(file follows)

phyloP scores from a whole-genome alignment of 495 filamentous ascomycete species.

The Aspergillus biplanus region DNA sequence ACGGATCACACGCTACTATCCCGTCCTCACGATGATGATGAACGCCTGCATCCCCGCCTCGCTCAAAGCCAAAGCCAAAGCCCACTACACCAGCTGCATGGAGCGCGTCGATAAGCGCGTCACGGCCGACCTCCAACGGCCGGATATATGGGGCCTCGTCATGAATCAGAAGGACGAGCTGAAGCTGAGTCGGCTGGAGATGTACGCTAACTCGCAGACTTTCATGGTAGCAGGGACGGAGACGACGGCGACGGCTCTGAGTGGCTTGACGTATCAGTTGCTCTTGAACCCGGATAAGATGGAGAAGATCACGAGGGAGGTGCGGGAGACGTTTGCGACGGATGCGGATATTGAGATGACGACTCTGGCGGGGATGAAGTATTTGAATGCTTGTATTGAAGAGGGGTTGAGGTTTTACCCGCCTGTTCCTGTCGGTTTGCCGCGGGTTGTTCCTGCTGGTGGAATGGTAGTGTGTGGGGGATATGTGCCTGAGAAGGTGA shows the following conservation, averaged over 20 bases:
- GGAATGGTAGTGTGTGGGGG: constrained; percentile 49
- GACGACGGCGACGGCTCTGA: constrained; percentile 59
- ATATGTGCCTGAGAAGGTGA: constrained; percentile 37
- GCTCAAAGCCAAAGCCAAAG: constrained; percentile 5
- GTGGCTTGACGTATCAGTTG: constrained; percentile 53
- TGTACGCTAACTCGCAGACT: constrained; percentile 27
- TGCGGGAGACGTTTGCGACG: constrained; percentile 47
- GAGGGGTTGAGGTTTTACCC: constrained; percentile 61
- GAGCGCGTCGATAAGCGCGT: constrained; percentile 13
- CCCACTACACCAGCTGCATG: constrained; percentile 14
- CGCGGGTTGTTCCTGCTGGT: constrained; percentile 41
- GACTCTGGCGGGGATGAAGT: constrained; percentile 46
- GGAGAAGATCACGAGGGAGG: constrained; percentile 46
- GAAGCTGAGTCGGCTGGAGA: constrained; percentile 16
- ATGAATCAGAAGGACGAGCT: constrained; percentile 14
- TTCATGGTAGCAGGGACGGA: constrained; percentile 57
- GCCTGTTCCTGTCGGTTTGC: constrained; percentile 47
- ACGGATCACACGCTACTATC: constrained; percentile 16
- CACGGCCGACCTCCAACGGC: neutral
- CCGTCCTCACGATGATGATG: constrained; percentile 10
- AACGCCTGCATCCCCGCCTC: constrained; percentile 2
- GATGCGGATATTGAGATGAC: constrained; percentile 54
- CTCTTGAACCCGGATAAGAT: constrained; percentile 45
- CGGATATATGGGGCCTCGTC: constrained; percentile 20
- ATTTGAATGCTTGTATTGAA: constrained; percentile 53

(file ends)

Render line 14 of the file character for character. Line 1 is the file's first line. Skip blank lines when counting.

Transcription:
- GACTCTGGCGGGGATGAAGT: constrained; percentile 46